Resin casting session finished for the time being, outdoor jobs and cycling trips curtailed by weather and reduced hours of daylight, household improvements and maintenance paused for a while, and I decided it was time to do more than just contemplation or investigation of model making ideas. I wanted some quick results for start, to spur my enthusiasm for more, so a couple of days ago I started by delving into the accumulation of wagon kits and putting together a Cambrian Models kit for an LNER six plank open wagon. That involved in no hardship, save for minimal cleaning up of flash so as to get a really close fit of parts:
Unfortunately the instructions, and the published photographs of these vans are a bit short on information about the exact layout of the operating gear for the eight-shoe clasp brakes, so I've modified the parts that were included for a four-shoe linkage to give a logical but sketchy representation of what little is evident from combined study of photographs and of the four-shoe layout diagram in the kit.
Coming soon-ish, stepboards and body strapping, but I need firstly to think further about the sequence of jobs as there are various whitemetal castings to add too, such as axleboxes, buffers and end stanchions. Ideally, I almost feel as if I should add "everything before everything else", but that's not possible! Some of it may have to be glued rather than soldered, so long as it isn't likely to get knocked off again, but the kind of glue and the right time to use it depends upon when I might need to do any soaking or scrubbing to get rid of flux residues...
Maybe I'm thinking about it too much?
I then thought that a D & S etched kit for a GNR ballast brake looked pretty and would go nicely with a couple of ballast wagons passed on to me by a friend. The illustration on the packet, and the etch within, both looked at first glance to be free of tricky, time-consuming details that would have to be built up from a multitude of fiddly little bits, so I made a start. It is going quite well, but as usual, I had grossly underestimated the amount of work involved...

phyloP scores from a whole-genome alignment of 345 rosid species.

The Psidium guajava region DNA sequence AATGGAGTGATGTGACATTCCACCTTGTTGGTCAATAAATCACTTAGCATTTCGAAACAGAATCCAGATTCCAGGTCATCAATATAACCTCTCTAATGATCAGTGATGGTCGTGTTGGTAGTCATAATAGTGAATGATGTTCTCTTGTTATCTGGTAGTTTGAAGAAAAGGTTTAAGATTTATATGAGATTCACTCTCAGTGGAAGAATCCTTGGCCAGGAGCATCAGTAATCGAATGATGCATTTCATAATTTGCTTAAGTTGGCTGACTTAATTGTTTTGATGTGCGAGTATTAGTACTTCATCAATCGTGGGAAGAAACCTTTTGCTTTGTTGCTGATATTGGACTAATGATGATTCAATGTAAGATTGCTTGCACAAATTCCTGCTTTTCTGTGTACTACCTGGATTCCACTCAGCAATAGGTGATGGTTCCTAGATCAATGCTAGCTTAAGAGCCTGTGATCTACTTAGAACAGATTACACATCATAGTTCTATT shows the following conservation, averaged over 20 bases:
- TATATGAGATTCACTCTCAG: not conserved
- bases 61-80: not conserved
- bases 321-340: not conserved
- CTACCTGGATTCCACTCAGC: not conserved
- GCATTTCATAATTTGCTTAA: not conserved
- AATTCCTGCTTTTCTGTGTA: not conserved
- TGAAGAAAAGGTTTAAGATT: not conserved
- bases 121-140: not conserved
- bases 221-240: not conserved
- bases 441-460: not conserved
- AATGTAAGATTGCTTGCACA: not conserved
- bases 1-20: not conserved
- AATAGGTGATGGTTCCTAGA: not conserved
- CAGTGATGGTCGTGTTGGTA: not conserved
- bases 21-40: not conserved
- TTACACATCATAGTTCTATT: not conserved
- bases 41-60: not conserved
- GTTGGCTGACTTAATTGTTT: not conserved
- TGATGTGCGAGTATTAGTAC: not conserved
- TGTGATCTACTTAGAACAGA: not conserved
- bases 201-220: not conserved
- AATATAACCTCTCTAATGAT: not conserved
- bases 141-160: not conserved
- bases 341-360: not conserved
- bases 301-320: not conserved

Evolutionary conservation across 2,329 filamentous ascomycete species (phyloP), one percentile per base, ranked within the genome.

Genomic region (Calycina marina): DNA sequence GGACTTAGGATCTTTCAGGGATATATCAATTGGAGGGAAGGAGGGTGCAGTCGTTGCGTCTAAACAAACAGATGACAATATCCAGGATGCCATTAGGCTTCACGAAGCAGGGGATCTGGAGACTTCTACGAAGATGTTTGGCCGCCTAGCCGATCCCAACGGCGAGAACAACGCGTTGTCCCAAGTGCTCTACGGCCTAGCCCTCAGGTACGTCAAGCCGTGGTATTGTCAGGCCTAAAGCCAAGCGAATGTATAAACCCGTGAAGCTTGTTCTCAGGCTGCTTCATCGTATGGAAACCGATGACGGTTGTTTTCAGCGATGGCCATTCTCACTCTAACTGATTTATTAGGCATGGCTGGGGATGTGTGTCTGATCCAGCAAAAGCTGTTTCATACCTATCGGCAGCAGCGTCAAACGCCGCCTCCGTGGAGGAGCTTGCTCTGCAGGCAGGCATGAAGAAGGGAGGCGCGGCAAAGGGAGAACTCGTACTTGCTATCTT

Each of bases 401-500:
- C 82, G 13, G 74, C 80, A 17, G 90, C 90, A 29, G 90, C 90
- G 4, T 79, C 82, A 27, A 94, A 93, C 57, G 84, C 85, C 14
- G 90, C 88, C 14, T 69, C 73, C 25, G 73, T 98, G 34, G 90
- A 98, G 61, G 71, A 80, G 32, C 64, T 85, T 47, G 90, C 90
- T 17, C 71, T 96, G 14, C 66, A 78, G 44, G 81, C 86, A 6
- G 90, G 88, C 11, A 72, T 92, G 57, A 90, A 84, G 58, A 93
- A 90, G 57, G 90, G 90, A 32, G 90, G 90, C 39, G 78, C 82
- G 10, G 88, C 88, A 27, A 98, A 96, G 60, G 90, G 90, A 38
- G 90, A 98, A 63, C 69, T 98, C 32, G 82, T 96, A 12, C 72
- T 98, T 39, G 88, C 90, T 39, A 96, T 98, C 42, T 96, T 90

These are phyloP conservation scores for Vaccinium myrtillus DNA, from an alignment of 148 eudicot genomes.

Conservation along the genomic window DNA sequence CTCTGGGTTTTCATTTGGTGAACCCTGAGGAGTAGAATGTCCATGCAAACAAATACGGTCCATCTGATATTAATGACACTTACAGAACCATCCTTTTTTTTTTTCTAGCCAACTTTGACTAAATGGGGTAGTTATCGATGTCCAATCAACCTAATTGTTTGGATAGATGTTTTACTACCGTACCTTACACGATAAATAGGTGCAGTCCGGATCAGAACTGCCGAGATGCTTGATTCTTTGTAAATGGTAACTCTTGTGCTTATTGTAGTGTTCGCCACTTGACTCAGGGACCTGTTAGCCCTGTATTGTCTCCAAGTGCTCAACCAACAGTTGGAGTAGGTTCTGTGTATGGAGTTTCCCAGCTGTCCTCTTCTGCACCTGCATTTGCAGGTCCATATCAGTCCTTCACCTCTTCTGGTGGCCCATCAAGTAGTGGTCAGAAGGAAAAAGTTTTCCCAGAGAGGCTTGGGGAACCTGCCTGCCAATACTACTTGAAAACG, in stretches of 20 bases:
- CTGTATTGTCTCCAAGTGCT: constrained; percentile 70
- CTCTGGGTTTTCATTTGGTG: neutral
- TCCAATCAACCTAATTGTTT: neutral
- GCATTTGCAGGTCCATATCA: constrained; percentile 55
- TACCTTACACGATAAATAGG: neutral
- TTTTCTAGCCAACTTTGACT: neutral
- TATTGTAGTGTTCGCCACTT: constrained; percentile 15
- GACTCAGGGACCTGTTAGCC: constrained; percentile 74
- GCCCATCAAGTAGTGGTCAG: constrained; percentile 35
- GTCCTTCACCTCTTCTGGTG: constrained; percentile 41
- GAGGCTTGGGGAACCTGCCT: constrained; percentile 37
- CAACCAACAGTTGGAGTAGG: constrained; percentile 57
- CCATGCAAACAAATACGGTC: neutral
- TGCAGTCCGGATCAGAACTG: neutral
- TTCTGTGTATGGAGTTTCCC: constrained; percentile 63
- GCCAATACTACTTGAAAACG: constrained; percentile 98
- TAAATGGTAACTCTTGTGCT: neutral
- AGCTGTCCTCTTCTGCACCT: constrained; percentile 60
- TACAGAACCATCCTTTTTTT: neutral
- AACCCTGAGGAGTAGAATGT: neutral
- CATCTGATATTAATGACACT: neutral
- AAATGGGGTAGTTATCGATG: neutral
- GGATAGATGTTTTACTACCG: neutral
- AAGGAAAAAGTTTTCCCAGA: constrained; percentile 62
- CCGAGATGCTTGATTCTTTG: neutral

All of those handrails that have to be cut and bent to exact length, spaced off the body evenly, aligned neatly and persuaded to form those T-shaped joints certainly soaked up time and patience, as did the forming and fitting of the corner lamp irons. Those not shown here, which went on the ends later, were much easier to deal with.
Although there's probably little need (if any in OO) for the provided rocking W-iron at one end of this short wheelbase van, I've fitted it "rocking" rather than soldered-up solid, but I've added that z-shaped piece of springy nickel-silver wire to provide gentle downward springing of both sides of the unit. The idea is that the springing will help to limit any wobbling of the van, and prevent it from dropping into any crossing gaps that are not quite as "finescale" as they ought to be.
Most subjects, models and techniques covered in this thread are now listed in various categories on page1
Dec. 2018: Almost all images that disappeared from my own thread following loss of free remote hosting are now restored.